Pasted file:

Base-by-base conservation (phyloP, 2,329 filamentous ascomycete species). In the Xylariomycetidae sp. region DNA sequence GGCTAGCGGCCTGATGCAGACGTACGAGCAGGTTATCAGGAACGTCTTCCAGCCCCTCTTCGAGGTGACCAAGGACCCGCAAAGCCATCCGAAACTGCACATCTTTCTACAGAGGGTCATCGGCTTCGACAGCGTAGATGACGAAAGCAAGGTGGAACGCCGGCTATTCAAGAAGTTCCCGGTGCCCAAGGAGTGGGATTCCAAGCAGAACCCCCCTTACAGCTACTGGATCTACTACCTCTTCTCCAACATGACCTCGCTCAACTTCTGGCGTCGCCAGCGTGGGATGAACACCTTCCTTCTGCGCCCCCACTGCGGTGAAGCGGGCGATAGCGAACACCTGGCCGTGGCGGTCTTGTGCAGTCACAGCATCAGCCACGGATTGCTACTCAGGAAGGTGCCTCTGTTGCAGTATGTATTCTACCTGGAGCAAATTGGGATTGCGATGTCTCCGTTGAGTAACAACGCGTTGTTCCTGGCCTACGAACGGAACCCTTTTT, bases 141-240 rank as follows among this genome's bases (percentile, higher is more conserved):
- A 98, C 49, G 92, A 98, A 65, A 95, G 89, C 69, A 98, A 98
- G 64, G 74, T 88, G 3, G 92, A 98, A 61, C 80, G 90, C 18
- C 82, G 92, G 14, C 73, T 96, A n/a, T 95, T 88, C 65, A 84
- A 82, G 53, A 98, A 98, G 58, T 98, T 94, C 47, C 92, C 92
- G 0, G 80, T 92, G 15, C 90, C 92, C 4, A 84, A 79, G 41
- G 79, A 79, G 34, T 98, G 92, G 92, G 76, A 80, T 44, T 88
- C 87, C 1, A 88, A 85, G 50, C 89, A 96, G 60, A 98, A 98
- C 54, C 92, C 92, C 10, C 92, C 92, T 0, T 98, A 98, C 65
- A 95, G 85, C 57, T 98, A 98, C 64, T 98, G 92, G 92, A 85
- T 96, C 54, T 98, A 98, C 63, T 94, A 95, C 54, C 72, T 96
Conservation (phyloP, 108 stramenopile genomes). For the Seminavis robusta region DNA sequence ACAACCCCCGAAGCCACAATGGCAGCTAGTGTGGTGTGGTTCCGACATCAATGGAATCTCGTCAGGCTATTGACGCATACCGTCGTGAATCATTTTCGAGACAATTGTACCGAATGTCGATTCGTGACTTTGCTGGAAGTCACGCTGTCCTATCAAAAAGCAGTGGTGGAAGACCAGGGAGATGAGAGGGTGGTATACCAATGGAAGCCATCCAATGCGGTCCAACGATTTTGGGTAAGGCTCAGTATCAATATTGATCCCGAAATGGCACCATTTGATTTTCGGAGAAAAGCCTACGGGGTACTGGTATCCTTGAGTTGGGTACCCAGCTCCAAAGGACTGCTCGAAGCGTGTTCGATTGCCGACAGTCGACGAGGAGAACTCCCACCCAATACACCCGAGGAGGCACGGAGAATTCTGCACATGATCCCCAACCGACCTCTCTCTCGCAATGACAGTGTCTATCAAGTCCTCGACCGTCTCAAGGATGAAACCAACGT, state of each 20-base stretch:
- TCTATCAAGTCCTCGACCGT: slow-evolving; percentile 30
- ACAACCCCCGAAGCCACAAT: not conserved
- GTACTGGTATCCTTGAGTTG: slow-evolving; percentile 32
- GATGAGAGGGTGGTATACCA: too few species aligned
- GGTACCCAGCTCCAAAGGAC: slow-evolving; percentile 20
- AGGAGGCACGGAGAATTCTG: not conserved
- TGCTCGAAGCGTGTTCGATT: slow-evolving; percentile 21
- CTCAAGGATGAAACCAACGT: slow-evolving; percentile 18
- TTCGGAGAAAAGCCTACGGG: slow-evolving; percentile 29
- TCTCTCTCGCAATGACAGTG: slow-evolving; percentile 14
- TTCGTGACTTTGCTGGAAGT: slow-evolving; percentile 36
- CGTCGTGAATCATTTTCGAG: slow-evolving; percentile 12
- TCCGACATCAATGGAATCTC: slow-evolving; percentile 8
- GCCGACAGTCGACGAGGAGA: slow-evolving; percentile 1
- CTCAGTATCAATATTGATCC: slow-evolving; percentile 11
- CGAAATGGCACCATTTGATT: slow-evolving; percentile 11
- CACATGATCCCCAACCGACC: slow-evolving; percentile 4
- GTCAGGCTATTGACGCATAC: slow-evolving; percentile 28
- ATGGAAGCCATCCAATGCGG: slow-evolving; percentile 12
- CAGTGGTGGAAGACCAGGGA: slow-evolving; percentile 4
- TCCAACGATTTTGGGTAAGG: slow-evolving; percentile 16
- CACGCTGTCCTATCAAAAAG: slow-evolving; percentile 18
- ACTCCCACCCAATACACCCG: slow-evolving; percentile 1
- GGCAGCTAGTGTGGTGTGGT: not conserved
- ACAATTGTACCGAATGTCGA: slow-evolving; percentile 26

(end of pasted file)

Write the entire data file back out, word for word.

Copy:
Base-by-base conservation (phyloP, 2,329 filamentous ascomycete species). In the Xylariomycetidae sp. region DNA sequence GGCTAGCGGCCTGATGCAGACGTACGAGCAGGTTATCAGGAACGTCTTCCAGCCCCTCTTCGAGGTGACCAAGGACCCGCAAAGCCATCCGAAACTGCACATCTTTCTACAGAGGGTCATCGGCTTCGACAGCGTAGATGACGAAAGCAAGGTGGAACGCCGGCTATTCAAGAAGTTCCCGGTGCCCAAGGAGTGGGATTCCAAGCAGAACCCCCCTTACAGCTACTGGATCTACTACCTCTTCTCCAACATGACCTCGCTCAACTTCTGGCGTCGCCAGCGTGGGATGAACACCTTCCTTCTGCGCCCCCACTGCGGTGAAGCGGGCGATAGCGAACACCTGGCCGTGGCGGTCTTGTGCAGTCACAGCATCAGCCACGGATTGCTACTCAGGAAGGTGCCTCTGTTGCAGTATGTATTCTACCTGGAGCAAATTGGGATTGCGATGTCTCCGTTGAGTAACAACGCGTTGTTCCTGGCCTACGAACGGAACCCTTTTT, bases 141-240 rank as follows among this genome's bases (percentile, higher is more conserved):
- A 98, C 49, G 92, A 98, A 65, A 95, G 89, C 69, A 98, A 98
- G 64, G 74, T 88, G 3, G 92, A 98, A 61, C 80, G 90, C 18
- C 82, G 92, G 14, C 73, T 96, A n/a, T 95, T 88, C 65, A 84
- A 82, G 53, A 98, A 98, G 58, T 98, T 94, C 47, C 92, C 92
- G 0, G 80, T 92, G 15, C 90, C 92, C 4, A 84, A 79, G 41
- G 79, A 79, G 34, T 98, G 92, G 92, G 76, A 80, T 44, T 88
- C 87, C 1, A 88, A 85, G 50, C 89, A 96, G 60, A 98, A 98
- C 54, C 92, C 92, C 10, C 92, C 92, T 0, T 98, A 98, C 65
- A 95, G 85, C 57, T 98, A 98, C 64, T 98, G 92, G 92, A 85
- T 96, C 54, T 98, A 98, C 63, T 94, A 95, C 54, C 72, T 96
Conservation (phyloP, 108 stramenopile genomes). For the Seminavis robusta region DNA sequence ACAACCCCCGAAGCCACAATGGCAGCTAGTGTGGTGTGGTTCCGACATCAATGGAATCTCGTCAGGCTATTGACGCATACCGTCGTGAATCATTTTCGAGACAATTGTACCGAATGTCGATTCGTGACTTTGCTGGAAGTCACGCTGTCCTATCAAAAAGCAGTGGTGGAAGACCAGGGAGATGAGAGGGTGGTATACCAATGGAAGCCATCCAATGCGGTCCAACGATTTTGGGTAAGGCTCAGTATCAATATTGATCCCGAAATGGCACCATTTGATTTTCGGAGAAAAGCCTACGGGGTACTGGTATCCTTGAGTTGGGTACCCAGCTCCAAAGGACTGCTCGAAGCGTGTTCGATTGCCGACAGTCGACGAGGAGAACTCCCACCCAATACACCCGAGGAGGCACGGAGAATTCTGCACATGATCCCCAACCGACCTCTCTCTCGCAATGACAGTGTCTATCAAGTCCTCGACCGTCTCAAGGATGAAACCAACGT, state of each 20-base stretch:
- TCTATCAAGTCCTCGACCGT: slow-evolving; percentile 30
- ACAACCCCCGAAGCCACAAT: not conserved
- GTACTGGTATCCTTGAGTTG: slow-evolving; percentile 32
- GATGAGAGGGTGGTATACCA: too few species aligned
- GGTACCCAGCTCCAAAGGAC: slow-evolving; percentile 20
- AGGAGGCACGGAGAATTCTG: not conserved
- TGCTCGAAGCGTGTTCGATT: slow-evolving; percentile 21
- CTCAAGGATGAAACCAACGT: slow-evolving; percentile 18
- TTCGGAGAAAAGCCTACGGG: slow-evolving; percentile 29
- TCTCTCTCGCAATGACAGTG: slow-evolving; percentile 14
- TTCGTGACTTTGCTGGAAGT: slow-evolving; percentile 36
- CGTCGTGAATCATTTTCGAG: slow-evolving; percentile 12
- TCCGACATCAATGGAATCTC: slow-evolving; percentile 8
- GCCGACAGTCGACGAGGAGA: slow-evolving; percentile 1
- CTCAGTATCAATATTGATCC: slow-evolving; percentile 11
- CGAAATGGCACCATTTGATT: slow-evolving; percentile 11
- CACATGATCCCCAACCGACC: slow-evolving; percentile 4
- GTCAGGCTATTGACGCATAC: slow-evolving; percentile 28
- ATGGAAGCCATCCAATGCGG: slow-evolving; percentile 12
- CAGTGGTGGAAGACCAGGGA: slow-evolving; percentile 4
- TCCAACGATTTTGGGTAAGG: slow-evolving; percentile 16
- CACGCTGTCCTATCAAAAAG: slow-evolving; percentile 18
- ACTCCCACCCAATACACCCG: slow-evolving; percentile 1
- GGCAGCTAGTGTGGTGTGGT: not conserved
- ACAATTGTACCGAATGTCGA: slow-evolving; percentile 26